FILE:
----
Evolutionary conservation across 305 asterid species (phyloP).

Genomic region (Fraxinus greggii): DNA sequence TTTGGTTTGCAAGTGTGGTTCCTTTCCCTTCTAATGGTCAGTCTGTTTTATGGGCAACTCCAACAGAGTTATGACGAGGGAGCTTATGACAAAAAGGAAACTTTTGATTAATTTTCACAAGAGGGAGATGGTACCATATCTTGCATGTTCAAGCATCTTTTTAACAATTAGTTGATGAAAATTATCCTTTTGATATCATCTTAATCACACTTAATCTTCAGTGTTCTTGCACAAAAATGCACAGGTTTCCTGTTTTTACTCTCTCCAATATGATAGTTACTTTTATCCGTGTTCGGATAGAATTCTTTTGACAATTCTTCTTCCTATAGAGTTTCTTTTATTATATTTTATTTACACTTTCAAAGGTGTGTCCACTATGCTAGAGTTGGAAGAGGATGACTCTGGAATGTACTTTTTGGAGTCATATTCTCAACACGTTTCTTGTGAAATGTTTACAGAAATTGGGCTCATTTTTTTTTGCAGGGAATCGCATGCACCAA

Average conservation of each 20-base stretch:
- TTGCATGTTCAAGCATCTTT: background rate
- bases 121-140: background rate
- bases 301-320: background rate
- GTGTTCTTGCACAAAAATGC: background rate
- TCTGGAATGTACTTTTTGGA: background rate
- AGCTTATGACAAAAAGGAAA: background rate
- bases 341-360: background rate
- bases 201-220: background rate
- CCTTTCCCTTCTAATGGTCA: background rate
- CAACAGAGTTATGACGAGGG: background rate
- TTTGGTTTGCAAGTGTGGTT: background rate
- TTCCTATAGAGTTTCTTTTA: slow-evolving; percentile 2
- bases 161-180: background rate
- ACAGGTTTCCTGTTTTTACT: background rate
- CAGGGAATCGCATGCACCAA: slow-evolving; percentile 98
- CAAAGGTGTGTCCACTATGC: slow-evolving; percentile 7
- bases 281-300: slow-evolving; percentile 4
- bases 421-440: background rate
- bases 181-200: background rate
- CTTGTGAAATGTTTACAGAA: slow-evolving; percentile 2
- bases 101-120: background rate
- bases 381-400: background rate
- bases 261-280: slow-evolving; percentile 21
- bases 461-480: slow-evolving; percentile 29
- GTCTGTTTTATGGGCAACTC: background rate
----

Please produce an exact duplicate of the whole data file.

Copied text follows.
Evolutionary conservation across 305 asterid species (phyloP).

Genomic region (Fraxinus greggii): DNA sequence TTTGGTTTGCAAGTGTGGTTCCTTTCCCTTCTAATGGTCAGTCTGTTTTATGGGCAACTCCAACAGAGTTATGACGAGGGAGCTTATGACAAAAAGGAAACTTTTGATTAATTTTCACAAGAGGGAGATGGTACCATATCTTGCATGTTCAAGCATCTTTTTAACAATTAGTTGATGAAAATTATCCTTTTGATATCATCTTAATCACACTTAATCTTCAGTGTTCTTGCACAAAAATGCACAGGTTTCCTGTTTTTACTCTCTCCAATATGATAGTTACTTTTATCCGTGTTCGGATAGAATTCTTTTGACAATTCTTCTTCCTATAGAGTTTCTTTTATTATATTTTATTTACACTTTCAAAGGTGTGTCCACTATGCTAGAGTTGGAAGAGGATGACTCTGGAATGTACTTTTTGGAGTCATATTCTCAACACGTTTCTTGTGAAATGTTTACAGAAATTGGGCTCATTTTTTTTTGCAGGGAATCGCATGCACCAA

Average conservation of each 20-base stretch:
- TTGCATGTTCAAGCATCTTT: background rate
- bases 121-140: background rate
- bases 301-320: background rate
- GTGTTCTTGCACAAAAATGC: background rate
- TCTGGAATGTACTTTTTGGA: background rate
- AGCTTATGACAAAAAGGAAA: background rate
- bases 341-360: background rate
- bases 201-220: background rate
- CCTTTCCCTTCTAATGGTCA: background rate
- CAACAGAGTTATGACGAGGG: background rate
- TTTGGTTTGCAAGTGTGGTT: background rate
- TTCCTATAGAGTTTCTTTTA: slow-evolving; percentile 2
- bases 161-180: background rate
- ACAGGTTTCCTGTTTTTACT: background rate
- CAGGGAATCGCATGCACCAA: slow-evolving; percentile 98
- CAAAGGTGTGTCCACTATGC: slow-evolving; percentile 7
- bases 281-300: slow-evolving; percentile 4
- bases 421-440: background rate
- bases 181-200: background rate
- CTTGTGAAATGTTTACAGAA: slow-evolving; percentile 2
- bases 101-120: background rate
- bases 381-400: background rate
- bases 261-280: slow-evolving; percentile 21
- bases 461-480: slow-evolving; percentile 29
- GTCTGTTTTATGGGCAACTC: background rate